I would like to be the ‘digital guy’ who sits on various Boards, thinks strategically, and assists organisations make the transition from old way of doing things to the new. It’s exciting, and challenging, and something where I can probably add value. What can you add value on? Are boards something you might be interested in? If so, I highly recommend the AICD company directors course.

… and now I have to do my exams and pass this thing!

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Company Directors Course – 4. Finances and Solvency

CDC - accounts

The 4th day of the company directors course was all about “the books”, and what directors need to know about them, what they need to ask, and why. For many this was the day they dreaded, but I’ve never found accounting all that bad, in that the principles (once learnt) are fairly straightforward and much of the rest is plain logic. It’s a bit of detective work, sifting through the evidence to uncover what the real story is, where the concerns are. It can be fun when you discover the truth, like solving a puzzle. OK, I sound a bit geeky, but it is made all the easier when you have an expert and calm trainer (as we did today), who is well experienced and could build up everything from first principles, so you could see how it all hangs together. I learned a lot, and I felt it filled in some gaps I did not know I had.

Directors need to be aware that they bear the ultimate responsibility for the financial performance and position of the company, so they should be asking questions if they suspect anything is not completely understood, right and proper.

Again, this is not an exhaustive list, but from memory, here are some important matters to consider as a director in regards to an organisation’s accounts & finances …

  1. The Accounts are an indicator only, like a light on your car dashboard. Some lights will not be flickering, some may never become a concern, but at times as you drive along they may indicate something. It’s very easy in hindsight to spot problems in a mangled heap of law suits and company implosion, but even in these cases a sensible director might have been querying things many years before the problems became endemic, and in some cases, ruinous.
  2. The 3 main account documents are: the Profit and Loss (P+L), the Balance Sheet, and the Statement of Cash Flows.
  3. The P+L shows you how they organisation has performed in $ terms over a past period (year, quarter or month). It looks backwards. It starts with a statement of income from sales to customers (Revenue) and deducts the direct cost of those sales (cost of good sold, COGS, such as direct labour and raw materials) to calculate Gross Profit.
  4. For a retail store, COGS would be calculated as Opening Stock of Goods plus Purchases (= available for sale) minus Closing Stock (stock still left over).
  5. Your Gross Profit divided by Sales is your ‘margin‘, and in most trading entities, it would be expected this would be positive and worth about 30% of sales or more. The higher the gross profit margin (GPM) the more margin you have, and the more profitable you are.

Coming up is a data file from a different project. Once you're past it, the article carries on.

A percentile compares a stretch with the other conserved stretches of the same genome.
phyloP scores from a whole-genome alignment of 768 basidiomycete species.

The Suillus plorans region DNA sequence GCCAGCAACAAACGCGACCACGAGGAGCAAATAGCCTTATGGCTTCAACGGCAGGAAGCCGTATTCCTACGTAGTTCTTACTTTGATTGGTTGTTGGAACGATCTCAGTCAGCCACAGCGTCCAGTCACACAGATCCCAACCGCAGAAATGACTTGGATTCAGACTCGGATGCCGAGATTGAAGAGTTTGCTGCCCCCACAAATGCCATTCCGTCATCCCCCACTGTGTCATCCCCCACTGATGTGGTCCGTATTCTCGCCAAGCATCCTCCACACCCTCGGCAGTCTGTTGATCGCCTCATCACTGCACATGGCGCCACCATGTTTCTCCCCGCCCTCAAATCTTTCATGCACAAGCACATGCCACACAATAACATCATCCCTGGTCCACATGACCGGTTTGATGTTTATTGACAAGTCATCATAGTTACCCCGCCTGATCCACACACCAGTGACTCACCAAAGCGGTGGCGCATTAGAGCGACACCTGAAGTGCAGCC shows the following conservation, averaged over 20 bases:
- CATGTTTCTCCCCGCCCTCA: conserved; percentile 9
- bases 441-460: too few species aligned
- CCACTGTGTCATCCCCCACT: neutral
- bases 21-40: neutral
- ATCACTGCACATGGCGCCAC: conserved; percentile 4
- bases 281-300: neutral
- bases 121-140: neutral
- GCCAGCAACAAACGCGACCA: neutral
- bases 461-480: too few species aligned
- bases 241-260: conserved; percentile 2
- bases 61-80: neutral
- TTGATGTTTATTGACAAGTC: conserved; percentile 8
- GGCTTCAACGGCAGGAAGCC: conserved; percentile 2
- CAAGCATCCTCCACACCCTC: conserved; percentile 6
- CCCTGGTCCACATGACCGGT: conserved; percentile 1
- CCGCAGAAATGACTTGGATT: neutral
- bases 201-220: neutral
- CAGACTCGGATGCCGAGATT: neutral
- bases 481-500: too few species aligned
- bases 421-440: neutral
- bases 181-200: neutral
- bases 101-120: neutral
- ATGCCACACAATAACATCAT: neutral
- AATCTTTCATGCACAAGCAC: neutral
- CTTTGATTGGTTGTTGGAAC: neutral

6. After Gross Profit is deducted expenses, to get an Earnings Before Interest and Tax (EBIT). Often EBIT is used to compare organisations as it is not affected by how a company funds its operations (payment of interest on loans) or by specific tax rules.
  7. Various other deductions are then made, such as depreciation (to make sure you are accounting for your plant and machinery losing value over time), tax and interest, and you’ll end up with Net Profit after Tax (NPAT), the bottom line. Net Profit, if positive, can be used to pay dividends and/or plough back into the company (as reserves, a source of future funds).
  8. The Balance Sheet will give directors a statement of the financial position of the company at one moment in time (the date on the balance sheet). Notice the difference here – the P+L is over a period of time, and the balance sheet is a snapshot at one point in time. It’s as if everything in the business is frozen and added up, including all the assets the business owns (Assets: such as property, cash, receivables, equipment), all the debt it owes (Liabilities, such as bank loans, payables, overdraft, employee provisions/leave) and the amount of money in the business that is left over (Equity). Assets = Liabilities + Equity, or Assets – Liabilities = Equity.
  9. Equity can be made up of the initial share capital invested, plus any subsequent share raisings, plus any accumulated reserves and retained profits earned over time, less dividends paid.
  10. Various ratios can help you decipher what is going on, although you’d want to know why the ratios are changing, not only that they are changing. For example, ‘return on assets’ may be rising because you are generating more profit from your assets (Good!) but it might also be because you had to write off some useless assets (Bad!).
  11. The third important document is the Statement of Cash Flows, and from various cases today it was clear that the P+L might look great, so too the Balance Sheet position, but once you look at where the business is actually earning its cash from, and where it is spending it, a very different picture may emerge. All 3 documents are required for a better overall understanding.